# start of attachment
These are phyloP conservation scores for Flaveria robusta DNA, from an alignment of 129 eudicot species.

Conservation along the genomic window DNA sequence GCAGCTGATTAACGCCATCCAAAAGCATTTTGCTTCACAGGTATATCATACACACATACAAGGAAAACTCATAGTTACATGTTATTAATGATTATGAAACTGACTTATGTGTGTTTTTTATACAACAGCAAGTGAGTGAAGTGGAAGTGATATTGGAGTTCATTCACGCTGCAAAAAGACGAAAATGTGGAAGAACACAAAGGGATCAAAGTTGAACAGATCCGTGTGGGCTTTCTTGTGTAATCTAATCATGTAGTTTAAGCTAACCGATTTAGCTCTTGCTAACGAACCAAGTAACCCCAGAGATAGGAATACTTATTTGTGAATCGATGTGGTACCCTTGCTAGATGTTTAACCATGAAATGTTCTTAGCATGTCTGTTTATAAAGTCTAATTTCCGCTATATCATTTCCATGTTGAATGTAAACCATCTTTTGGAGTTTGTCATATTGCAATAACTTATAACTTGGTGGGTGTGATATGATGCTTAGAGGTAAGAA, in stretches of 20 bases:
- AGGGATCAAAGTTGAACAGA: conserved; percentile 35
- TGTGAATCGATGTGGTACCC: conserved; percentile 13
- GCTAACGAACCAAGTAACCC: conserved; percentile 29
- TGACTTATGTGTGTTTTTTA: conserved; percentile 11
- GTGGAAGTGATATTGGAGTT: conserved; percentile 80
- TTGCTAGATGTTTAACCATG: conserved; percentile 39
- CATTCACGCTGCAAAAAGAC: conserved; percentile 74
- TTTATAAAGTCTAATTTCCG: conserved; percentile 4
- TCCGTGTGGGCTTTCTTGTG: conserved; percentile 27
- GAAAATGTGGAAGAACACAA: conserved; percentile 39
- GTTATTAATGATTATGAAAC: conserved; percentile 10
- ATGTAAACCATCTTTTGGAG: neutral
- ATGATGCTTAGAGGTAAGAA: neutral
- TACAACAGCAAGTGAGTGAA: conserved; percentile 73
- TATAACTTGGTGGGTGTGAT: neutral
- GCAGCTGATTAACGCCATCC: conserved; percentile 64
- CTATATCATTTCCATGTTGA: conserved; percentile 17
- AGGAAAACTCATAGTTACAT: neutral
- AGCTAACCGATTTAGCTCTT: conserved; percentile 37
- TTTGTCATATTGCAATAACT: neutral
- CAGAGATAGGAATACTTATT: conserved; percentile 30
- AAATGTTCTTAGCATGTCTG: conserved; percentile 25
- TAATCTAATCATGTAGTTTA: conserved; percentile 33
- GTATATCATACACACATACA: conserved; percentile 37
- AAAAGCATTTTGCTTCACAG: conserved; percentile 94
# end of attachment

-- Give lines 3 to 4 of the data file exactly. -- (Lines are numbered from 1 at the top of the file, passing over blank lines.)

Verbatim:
- AGGGATCAAAGTTGAACAGA: conserved; percentile 35
- TGTGAATCGATGTGGTACCC: conserved; percentile 13